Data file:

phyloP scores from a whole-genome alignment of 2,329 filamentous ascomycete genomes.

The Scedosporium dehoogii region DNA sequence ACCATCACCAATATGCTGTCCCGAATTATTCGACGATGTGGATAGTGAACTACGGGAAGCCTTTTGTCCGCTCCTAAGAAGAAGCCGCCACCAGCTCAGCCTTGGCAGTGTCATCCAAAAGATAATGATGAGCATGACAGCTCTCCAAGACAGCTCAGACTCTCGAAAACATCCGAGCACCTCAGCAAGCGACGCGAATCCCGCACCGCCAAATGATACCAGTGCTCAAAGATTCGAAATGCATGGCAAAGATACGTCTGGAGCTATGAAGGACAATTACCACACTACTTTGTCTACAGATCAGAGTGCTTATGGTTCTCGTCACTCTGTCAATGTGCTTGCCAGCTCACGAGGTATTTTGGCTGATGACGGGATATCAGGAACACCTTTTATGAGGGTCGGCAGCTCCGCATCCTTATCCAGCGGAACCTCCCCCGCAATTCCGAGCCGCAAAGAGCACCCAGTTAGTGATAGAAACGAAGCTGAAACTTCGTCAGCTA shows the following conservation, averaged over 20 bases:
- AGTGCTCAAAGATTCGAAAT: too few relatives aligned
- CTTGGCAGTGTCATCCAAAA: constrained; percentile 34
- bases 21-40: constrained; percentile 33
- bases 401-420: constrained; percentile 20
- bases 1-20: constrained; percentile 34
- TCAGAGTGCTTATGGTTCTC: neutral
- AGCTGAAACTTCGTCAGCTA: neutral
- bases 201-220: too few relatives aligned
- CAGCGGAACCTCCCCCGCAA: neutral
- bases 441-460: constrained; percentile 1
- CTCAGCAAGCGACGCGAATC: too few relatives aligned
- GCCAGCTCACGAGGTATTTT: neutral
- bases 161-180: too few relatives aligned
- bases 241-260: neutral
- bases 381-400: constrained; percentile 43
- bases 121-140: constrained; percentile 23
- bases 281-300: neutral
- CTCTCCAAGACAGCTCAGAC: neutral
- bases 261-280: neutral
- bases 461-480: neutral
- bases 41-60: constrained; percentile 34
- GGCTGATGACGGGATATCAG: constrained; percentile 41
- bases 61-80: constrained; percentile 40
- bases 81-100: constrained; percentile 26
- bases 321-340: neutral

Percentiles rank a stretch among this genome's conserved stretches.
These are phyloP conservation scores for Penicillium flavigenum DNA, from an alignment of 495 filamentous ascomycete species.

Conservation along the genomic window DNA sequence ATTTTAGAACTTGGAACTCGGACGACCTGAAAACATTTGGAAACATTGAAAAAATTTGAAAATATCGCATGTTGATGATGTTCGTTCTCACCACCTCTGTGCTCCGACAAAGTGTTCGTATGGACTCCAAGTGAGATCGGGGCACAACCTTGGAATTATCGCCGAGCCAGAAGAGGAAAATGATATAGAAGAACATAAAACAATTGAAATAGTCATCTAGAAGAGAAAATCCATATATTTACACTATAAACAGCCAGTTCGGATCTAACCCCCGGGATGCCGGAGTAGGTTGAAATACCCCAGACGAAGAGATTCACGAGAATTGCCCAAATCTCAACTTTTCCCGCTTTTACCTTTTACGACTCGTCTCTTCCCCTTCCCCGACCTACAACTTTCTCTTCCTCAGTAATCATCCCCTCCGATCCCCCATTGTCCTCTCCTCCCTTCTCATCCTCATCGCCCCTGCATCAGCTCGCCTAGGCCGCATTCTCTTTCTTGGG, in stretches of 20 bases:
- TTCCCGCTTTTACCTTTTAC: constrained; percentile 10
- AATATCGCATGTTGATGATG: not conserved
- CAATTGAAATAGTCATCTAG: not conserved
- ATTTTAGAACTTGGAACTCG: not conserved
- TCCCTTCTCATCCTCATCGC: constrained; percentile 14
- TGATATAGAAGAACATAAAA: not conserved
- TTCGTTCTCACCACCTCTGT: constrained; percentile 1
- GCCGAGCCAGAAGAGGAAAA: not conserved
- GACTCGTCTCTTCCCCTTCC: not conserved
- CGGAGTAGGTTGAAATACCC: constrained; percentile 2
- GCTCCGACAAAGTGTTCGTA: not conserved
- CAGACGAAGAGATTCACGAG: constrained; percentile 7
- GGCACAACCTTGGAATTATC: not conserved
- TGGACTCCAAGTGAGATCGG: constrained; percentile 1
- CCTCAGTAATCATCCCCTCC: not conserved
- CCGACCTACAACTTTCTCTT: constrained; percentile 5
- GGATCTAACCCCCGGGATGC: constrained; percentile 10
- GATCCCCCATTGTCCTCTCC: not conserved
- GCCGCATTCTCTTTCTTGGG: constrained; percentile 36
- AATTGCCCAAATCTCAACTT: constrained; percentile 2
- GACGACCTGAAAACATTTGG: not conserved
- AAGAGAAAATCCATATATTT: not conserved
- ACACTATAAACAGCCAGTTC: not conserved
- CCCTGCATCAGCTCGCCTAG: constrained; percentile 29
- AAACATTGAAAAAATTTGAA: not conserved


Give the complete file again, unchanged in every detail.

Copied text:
phyloP scores from a whole-genome alignment of 2,329 filamentous ascomycete genomes.

The Scedosporium dehoogii region DNA sequence ACCATCACCAATATGCTGTCCCGAATTATTCGACGATGTGGATAGTGAACTACGGGAAGCCTTTTGTCCGCTCCTAAGAAGAAGCCGCCACCAGCTCAGCCTTGGCAGTGTCATCCAAAAGATAATGATGAGCATGACAGCTCTCCAAGACAGCTCAGACTCTCGAAAACATCCGAGCACCTCAGCAAGCGACGCGAATCCCGCACCGCCAAATGATACCAGTGCTCAAAGATTCGAAATGCATGGCAAAGATACGTCTGGAGCTATGAAGGACAATTACCACACTACTTTGTCTACAGATCAGAGTGCTTATGGTTCTCGTCACTCTGTCAATGTGCTTGCCAGCTCACGAGGTATTTTGGCTGATGACGGGATATCAGGAACACCTTTTATGAGGGTCGGCAGCTCCGCATCCTTATCCAGCGGAACCTCCCCCGCAATTCCGAGCCGCAAAGAGCACCCAGTTAGTGATAGAAACGAAGCTGAAACTTCGTCAGCTA shows the following conservation, averaged over 20 bases:
- AGTGCTCAAAGATTCGAAAT: too few relatives aligned
- CTTGGCAGTGTCATCCAAAA: constrained; percentile 34
- bases 21-40: constrained; percentile 33
- bases 401-420: constrained; percentile 20
- bases 1-20: constrained; percentile 34
- TCAGAGTGCTTATGGTTCTC: neutral
- AGCTGAAACTTCGTCAGCTA: neutral
- bases 201-220: too few relatives aligned
- CAGCGGAACCTCCCCCGCAA: neutral
- bases 441-460: constrained; percentile 1
- CTCAGCAAGCGACGCGAATC: too few relatives aligned
- GCCAGCTCACGAGGTATTTT: neutral
- bases 161-180: too few relatives aligned
- bases 241-260: neutral
- bases 381-400: constrained; percentile 43
- bases 121-140: constrained; percentile 23
- bases 281-300: neutral
- CTCTCCAAGACAGCTCAGAC: neutral
- bases 261-280: neutral
- bases 461-480: neutral
- bases 41-60: constrained; percentile 34
- GGCTGATGACGGGATATCAG: constrained; percentile 41
- bases 61-80: constrained; percentile 40
- bases 81-100: constrained; percentile 26
- bases 321-340: neutral

Percentiles rank a stretch among this genome's conserved stretches.
These are phyloP conservation scores for Penicillium flavigenum DNA, from an alignment of 495 filamentous ascomycete species.

Conservation along the genomic window DNA sequence ATTTTAGAACTTGGAACTCGGACGACCTGAAAACATTTGGAAACATTGAAAAAATTTGAAAATATCGCATGTTGATGATGTTCGTTCTCACCACCTCTGTGCTCCGACAAAGTGTTCGTATGGACTCCAAGTGAGATCGGGGCACAACCTTGGAATTATCGCCGAGCCAGAAGAGGAAAATGATATAGAAGAACATAAAACAATTGAAATAGTCATCTAGAAGAGAAAATCCATATATTTACACTATAAACAGCCAGTTCGGATCTAACCCCCGGGATGCCGGAGTAGGTTGAAATACCCCAGACGAAGAGATTCACGAGAATTGCCCAAATCTCAACTTTTCCCGCTTTTACCTTTTACGACTCGTCTCTTCCCCTTCCCCGACCTACAACTTTCTCTTCCTCAGTAATCATCCCCTCCGATCCCCCATTGTCCTCTCCTCCCTTCTCATCCTCATCGCCCCTGCATCAGCTCGCCTAGGCCGCATTCTCTTTCTTGGG, in stretches of 20 bases:
- TTCCCGCTTTTACCTTTTAC: constrained; percentile 10
- AATATCGCATGTTGATGATG: not conserved
- CAATTGAAATAGTCATCTAG: not conserved
- ATTTTAGAACTTGGAACTCG: not conserved
- TCCCTTCTCATCCTCATCGC: constrained; percentile 14
- TGATATAGAAGAACATAAAA: not conserved
- TTCGTTCTCACCACCTCTGT: constrained; percentile 1
- GCCGAGCCAGAAGAGGAAAA: not conserved
- GACTCGTCTCTTCCCCTTCC: not conserved
- CGGAGTAGGTTGAAATACCC: constrained; percentile 2
- GCTCCGACAAAGTGTTCGTA: not conserved
- CAGACGAAGAGATTCACGAG: constrained; percentile 7
- GGCACAACCTTGGAATTATC: not conserved
- TGGACTCCAAGTGAGATCGG: constrained; percentile 1
- CCTCAGTAATCATCCCCTCC: not conserved
- CCGACCTACAACTTTCTCTT: constrained; percentile 5
- GGATCTAACCCCCGGGATGC: constrained; percentile 10
- GATCCCCCATTGTCCTCTCC: not conserved
- GCCGCATTCTCTTTCTTGGG: constrained; percentile 36
- AATTGCCCAAATCTCAACTT: constrained; percentile 2
- GACGACCTGAAAACATTTGG: not conserved
- AAGAGAAAATCCATATATTT: not conserved
- ACACTATAAACAGCCAGTTC: not conserved
- CCCTGCATCAGCTCGCCTAG: constrained; percentile 29
- AAACATTGAAAAAATTTGAA: not conserved